Tuition at the University of California will rise each year for the next five years under a plan the Board of Regents approved Thursday, a rare step for a system that has only raised tuition once in the past decade. Despite widespread student pushback, the regents said the plan would promote stability: Once tuition spikes for an incoming undergraduate class, it stays flat for the next six years for that class — allowing students and their families to more reliably calculate the cost of a degree. It also doesn’t go as far as an earlier proposal that would have raised tuition for each incoming undergraduate class, every year, indefinitely, CalMatters’ Mikhail Zinshteyn reports — and it diverts a greater share of money to financial aid for in-state students. The regents, who will vote on another tuition hike in five years, also point out that it won’t affect the majority of UC undergraduates, 56% of whom currently pay no tuition at all.
- UC Regent Cecilia Estolano: The tuition raise is basically “a progressive tax … You’re going to charge more affluent people a bit more, but you’re going to give them a promise in exchange: Everybody will have the faculty and staff ratio that they expect out of the University of California.”
Meanwhile, Caitlin Flanagan, in a scathing essay in the Atlantic, slammed the UC for nixing its SAT and ACT requirement, purportedly because the tests discriminate against low-income Black and Latino students.
- Flanagan: “If we were to think about this assertion rationally instead of emotionally, we would have to face what California has done: consigned its most vulnerable students to some of the worst K–12 schools in America.”
3. Limiting ‘forever chemicals’
California on Thursday took a major step toward regulating dangerous “forever chemicals” in drinking water by proposing new health limits for two of the most pervasive contaminants, which were long used to make nonstick coatings and food packaging, CalMatters’ Rachel Becker reports. Under the new recommendations, drinking water would be considered safe if the chemicals make up one part per trillion or less — a minuscule amount 70 times smaller than the federal government’s non-binding guidelines. Though it will likely take years for California’s recommendations to become enforceable standards, experts say time is of the essence: Traces of the two contaminants, which have been linked to kidney cancer and other serious health conditions, are in the well water of 146 public water systems serving nearly 16 million Californians.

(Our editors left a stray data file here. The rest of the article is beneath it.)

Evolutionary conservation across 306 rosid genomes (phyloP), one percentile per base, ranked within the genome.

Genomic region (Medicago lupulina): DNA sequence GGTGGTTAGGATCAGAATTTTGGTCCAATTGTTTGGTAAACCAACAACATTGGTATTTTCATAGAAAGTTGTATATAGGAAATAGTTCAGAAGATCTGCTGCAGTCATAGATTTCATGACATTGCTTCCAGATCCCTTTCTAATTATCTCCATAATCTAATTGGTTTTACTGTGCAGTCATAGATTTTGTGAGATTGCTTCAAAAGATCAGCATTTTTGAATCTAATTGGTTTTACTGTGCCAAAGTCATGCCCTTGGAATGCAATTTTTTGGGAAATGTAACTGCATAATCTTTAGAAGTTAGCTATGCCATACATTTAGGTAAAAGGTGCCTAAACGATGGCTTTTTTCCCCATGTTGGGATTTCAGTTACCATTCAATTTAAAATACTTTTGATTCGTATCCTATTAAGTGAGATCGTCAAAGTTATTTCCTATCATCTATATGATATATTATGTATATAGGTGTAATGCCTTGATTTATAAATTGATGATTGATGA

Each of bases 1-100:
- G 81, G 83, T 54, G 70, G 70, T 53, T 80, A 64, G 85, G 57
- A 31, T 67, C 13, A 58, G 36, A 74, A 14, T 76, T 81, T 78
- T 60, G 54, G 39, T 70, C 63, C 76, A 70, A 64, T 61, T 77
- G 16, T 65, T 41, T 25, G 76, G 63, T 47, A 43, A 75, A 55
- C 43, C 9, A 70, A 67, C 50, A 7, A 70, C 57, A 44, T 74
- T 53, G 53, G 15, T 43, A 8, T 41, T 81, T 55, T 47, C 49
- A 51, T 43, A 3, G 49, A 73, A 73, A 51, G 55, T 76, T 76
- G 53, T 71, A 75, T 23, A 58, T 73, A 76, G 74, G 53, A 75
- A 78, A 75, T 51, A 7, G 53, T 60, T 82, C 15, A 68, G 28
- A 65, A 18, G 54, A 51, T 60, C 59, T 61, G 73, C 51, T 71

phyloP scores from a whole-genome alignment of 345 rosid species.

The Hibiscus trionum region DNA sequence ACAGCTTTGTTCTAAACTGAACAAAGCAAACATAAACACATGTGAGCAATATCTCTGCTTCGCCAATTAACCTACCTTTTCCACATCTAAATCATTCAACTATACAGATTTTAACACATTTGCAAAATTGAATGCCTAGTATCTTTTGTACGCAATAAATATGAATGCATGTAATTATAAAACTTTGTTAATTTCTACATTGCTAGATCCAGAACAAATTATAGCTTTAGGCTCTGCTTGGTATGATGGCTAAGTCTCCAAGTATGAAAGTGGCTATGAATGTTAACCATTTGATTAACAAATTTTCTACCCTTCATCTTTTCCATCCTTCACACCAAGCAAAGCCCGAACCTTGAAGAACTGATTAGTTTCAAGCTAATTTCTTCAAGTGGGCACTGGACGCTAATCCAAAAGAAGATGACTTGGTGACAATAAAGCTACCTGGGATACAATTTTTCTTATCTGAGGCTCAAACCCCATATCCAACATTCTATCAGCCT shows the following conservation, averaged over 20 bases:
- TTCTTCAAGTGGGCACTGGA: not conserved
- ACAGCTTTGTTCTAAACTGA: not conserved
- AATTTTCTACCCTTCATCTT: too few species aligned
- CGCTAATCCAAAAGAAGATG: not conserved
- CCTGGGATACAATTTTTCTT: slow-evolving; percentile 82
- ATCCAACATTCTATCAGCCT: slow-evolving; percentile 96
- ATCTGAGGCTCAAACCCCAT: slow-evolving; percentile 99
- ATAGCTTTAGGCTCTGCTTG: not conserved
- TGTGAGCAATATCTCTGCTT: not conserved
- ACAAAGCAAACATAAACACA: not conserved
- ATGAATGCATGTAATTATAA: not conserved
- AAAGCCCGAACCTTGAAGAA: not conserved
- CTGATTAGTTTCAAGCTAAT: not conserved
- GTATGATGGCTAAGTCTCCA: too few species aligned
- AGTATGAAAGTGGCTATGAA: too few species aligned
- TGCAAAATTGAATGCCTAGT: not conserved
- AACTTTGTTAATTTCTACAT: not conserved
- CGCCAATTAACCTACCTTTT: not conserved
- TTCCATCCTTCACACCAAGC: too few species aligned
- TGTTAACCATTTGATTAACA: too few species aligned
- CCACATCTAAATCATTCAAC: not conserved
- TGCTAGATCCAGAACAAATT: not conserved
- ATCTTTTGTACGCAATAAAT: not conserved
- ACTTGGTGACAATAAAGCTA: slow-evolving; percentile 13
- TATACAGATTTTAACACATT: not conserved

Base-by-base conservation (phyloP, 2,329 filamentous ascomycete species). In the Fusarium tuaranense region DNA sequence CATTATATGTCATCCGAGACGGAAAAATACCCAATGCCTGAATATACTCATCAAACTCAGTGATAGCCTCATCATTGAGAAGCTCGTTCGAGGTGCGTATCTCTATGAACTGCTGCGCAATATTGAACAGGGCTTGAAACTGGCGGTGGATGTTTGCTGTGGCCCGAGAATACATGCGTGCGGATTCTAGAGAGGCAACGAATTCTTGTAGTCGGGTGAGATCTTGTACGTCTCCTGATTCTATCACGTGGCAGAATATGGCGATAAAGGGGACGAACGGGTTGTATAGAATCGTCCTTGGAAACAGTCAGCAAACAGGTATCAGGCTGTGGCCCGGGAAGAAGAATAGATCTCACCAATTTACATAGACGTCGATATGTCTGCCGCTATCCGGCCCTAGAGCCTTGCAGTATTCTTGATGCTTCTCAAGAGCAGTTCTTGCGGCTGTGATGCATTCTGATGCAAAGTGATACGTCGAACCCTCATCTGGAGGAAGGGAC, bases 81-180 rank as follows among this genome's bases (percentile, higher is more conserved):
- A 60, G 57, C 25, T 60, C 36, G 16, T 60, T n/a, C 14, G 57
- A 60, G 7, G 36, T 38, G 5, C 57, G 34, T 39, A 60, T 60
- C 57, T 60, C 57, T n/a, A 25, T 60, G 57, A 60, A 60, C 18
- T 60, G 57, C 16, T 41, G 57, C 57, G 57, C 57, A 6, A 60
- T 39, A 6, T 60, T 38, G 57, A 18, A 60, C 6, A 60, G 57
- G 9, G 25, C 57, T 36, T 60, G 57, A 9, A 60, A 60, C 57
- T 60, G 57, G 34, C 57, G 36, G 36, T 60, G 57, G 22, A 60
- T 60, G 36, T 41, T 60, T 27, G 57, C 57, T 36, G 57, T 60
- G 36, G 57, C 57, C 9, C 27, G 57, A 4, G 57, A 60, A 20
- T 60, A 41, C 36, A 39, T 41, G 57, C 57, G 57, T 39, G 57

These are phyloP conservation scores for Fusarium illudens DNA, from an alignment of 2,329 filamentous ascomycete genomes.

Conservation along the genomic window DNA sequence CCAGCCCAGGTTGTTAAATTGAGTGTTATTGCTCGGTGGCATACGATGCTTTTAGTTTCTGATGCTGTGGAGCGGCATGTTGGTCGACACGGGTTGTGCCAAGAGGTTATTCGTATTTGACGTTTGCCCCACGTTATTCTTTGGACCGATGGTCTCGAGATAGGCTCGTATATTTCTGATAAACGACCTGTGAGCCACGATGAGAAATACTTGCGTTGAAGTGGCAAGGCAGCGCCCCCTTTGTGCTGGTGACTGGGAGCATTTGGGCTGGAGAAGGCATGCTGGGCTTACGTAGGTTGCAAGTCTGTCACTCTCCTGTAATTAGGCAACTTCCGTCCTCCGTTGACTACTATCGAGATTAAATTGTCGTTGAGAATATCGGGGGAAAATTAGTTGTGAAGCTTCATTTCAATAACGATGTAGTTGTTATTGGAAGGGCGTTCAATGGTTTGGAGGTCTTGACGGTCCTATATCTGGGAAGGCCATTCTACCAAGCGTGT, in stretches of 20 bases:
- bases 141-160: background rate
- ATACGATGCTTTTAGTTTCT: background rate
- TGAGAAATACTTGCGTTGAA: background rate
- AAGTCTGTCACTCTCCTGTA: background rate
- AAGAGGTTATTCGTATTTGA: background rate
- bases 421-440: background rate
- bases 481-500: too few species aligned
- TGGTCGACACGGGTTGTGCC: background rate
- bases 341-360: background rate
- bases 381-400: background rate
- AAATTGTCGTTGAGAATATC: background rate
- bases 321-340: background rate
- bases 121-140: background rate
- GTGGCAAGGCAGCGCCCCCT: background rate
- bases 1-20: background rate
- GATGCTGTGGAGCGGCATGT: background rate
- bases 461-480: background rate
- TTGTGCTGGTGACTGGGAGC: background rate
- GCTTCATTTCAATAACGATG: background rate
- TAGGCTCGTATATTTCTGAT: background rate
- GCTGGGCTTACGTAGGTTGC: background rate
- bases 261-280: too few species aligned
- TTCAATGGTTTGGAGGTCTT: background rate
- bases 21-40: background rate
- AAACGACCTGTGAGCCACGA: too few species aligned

- Elaine Khan of California’s Office of Environmental Health Hazard Assessment: “These are really important chemicals to address, because they are forever chemicals, and they stay around for a very, very long time.”
In other environmental news, President Joe Biden’s administration unveiled plans Thursday to study the environmental impact of decommissioning eight of Southern California’s 23 offshore oil and gas drilling platforms. The announcement comes several months after Biden and Newsom reached an agreement that could open California up to offshore wind farms.
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Plant poachers threaten biodiversity: A new bill protecting dudleya would be California’s first law specifically targeting thieves who make millions stripping coastlines of native succulents, write Nick Jensen of the California Native Plant Society and Patrick Foy of the California Fish and Game Wardens Supervisors and Managers Association.
Other things worth your time
Bay Area counties urge employers to require vaccinations. // Mercury News
Delta variant response in Los Angeles splits local leaders. // Washington Post
Parent groups sue Newsom over California school mask mandate. // Sacramento Bee
How to help protect your school from ransomware attacks. // CalMatters
How California plans to deter costly special education disputes. // EdSource
Former Newsom aide Nathan Ballard takes plea deal. // San Francisco Chronicle
Grand jury finds Stockton Unified trustees failed as district leaders in scathing report. // The Record
Feds announce plan to crack down on firearms trafficking in the Bay Area and Sacramento. // San Francisco Chronicle
As tech transforms Tahoe towns, study finds thousands of locals in need of housing. // SFGATE
‘Upzoning’ in my backyard? California bill won’t turbocharge home building, study says. // Los Angeles Times
Republican congressman bulldozes cannabis grows of Hmong farmers in California. // Politico
Klamath farmers bank on fish in California drought conflict. // Los Angeles Times
Bay Area refineries must dramatically cut pollution, air district says in historic vote. // KQED
$20,000 trash cans? City looks to roll out costly prototypes for pilot on street corners. // San Francisco Chronicle